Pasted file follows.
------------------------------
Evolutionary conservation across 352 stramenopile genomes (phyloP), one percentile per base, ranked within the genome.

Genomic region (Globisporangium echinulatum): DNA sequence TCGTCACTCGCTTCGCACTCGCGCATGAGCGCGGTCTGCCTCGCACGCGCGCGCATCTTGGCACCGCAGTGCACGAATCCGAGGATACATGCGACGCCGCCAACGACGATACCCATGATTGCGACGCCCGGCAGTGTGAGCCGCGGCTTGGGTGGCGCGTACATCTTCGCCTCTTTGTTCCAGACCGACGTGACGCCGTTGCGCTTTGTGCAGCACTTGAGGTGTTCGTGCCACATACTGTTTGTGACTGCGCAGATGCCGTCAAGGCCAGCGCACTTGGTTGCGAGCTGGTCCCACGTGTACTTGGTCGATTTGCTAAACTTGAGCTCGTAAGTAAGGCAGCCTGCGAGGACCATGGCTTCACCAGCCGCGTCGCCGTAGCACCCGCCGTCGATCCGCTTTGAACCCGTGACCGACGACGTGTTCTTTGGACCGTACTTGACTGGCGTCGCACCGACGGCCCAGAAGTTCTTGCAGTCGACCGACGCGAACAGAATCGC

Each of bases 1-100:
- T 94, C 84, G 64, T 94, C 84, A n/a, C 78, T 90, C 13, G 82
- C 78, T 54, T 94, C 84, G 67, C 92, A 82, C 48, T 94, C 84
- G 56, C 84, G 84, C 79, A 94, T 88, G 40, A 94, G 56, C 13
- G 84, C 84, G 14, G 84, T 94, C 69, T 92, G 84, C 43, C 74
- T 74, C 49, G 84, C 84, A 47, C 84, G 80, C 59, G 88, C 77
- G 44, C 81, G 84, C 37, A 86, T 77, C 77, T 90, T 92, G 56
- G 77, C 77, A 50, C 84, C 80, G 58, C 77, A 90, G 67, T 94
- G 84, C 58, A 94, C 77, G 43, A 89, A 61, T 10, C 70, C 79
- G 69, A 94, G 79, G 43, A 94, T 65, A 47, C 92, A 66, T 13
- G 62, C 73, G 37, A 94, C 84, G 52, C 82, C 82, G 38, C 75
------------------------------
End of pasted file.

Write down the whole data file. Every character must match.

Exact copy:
Evolutionary conservation across 352 stramenopile genomes (phyloP), one percentile per base, ranked within the genome.

Genomic region (Globisporangium echinulatum): DNA sequence TCGTCACTCGCTTCGCACTCGCGCATGAGCGCGGTCTGCCTCGCACGCGCGCGCATCTTGGCACCGCAGTGCACGAATCCGAGGATACATGCGACGCCGCCAACGACGATACCCATGATTGCGACGCCCGGCAGTGTGAGCCGCGGCTTGGGTGGCGCGTACATCTTCGCCTCTTTGTTCCAGACCGACGTGACGCCGTTGCGCTTTGTGCAGCACTTGAGGTGTTCGTGCCACATACTGTTTGTGACTGCGCAGATGCCGTCAAGGCCAGCGCACTTGGTTGCGAGCTGGTCCCACGTGTACTTGGTCGATTTGCTAAACTTGAGCTCGTAAGTAAGGCAGCCTGCGAGGACCATGGCTTCACCAGCCGCGTCGCCGTAGCACCCGCCGTCGATCCGCTTTGAACCCGTGACCGACGACGTGTTCTTTGGACCGTACTTGACTGGCGTCGCACCGACGGCCCAGAAGTTCTTGCAGTCGACCGACGCGAACAGAATCGC

Each of bases 1-100:
- T 94, C 84, G 64, T 94, C 84, A n/a, C 78, T 90, C 13, G 82
- C 78, T 54, T 94, C 84, G 67, C 92, A 82, C 48, T 94, C 84
- G 56, C 84, G 84, C 79, A 94, T 88, G 40, A 94, G 56, C 13
- G 84, C 84, G 14, G 84, T 94, C 69, T 92, G 84, C 43, C 74
- T 74, C 49, G 84, C 84, A 47, C 84, G 80, C 59, G 88, C 77
- G 44, C 81, G 84, C 37, A 86, T 77, C 77, T 90, T 92, G 56
- G 77, C 77, A 50, C 84, C 80, G 58, C 77, A 90, G 67, T 94
- G 84, C 58, A 94, C 77, G 43, A 89, A 61, T 10, C 70, C 79
- G 69, A 94, G 79, G 43, A 94, T 65, A 47, C 92, A 66, T 13
- G 62, C 73, G 37, A 94, C 84, G 52, C 82, C 82, G 38, C 75